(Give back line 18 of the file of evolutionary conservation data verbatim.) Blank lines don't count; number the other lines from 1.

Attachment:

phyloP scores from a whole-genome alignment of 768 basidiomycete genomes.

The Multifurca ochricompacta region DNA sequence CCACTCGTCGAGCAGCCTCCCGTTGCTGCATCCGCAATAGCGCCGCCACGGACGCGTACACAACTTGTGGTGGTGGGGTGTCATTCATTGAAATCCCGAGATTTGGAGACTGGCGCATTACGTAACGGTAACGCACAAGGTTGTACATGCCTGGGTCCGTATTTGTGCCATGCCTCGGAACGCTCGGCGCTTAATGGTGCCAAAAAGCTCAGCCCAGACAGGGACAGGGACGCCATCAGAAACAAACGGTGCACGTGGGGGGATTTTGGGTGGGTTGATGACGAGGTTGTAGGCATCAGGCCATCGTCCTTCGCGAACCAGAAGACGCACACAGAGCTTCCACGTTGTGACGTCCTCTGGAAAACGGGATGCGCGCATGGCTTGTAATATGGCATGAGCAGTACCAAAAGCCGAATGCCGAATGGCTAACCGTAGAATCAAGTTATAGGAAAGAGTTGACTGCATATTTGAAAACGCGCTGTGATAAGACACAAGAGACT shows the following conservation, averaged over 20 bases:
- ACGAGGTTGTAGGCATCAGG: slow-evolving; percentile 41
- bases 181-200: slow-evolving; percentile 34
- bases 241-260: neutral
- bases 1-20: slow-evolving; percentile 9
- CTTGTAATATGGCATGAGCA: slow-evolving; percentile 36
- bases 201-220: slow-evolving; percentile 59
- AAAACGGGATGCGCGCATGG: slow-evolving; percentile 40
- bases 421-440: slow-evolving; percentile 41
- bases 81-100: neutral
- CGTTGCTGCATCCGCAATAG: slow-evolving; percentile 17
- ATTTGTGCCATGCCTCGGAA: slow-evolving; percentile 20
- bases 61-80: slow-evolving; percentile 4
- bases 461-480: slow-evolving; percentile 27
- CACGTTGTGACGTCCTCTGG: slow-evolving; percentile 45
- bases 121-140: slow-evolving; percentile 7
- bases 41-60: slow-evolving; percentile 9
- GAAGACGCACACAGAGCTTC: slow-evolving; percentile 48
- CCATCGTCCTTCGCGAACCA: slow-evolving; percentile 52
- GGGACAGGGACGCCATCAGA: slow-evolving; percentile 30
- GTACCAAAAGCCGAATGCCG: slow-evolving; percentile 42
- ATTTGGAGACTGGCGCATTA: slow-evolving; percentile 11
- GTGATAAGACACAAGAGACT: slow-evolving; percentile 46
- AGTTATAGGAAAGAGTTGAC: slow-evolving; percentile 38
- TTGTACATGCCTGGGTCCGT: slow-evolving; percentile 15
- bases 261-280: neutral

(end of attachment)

- bases 41-60: slow-evolving; percentile 9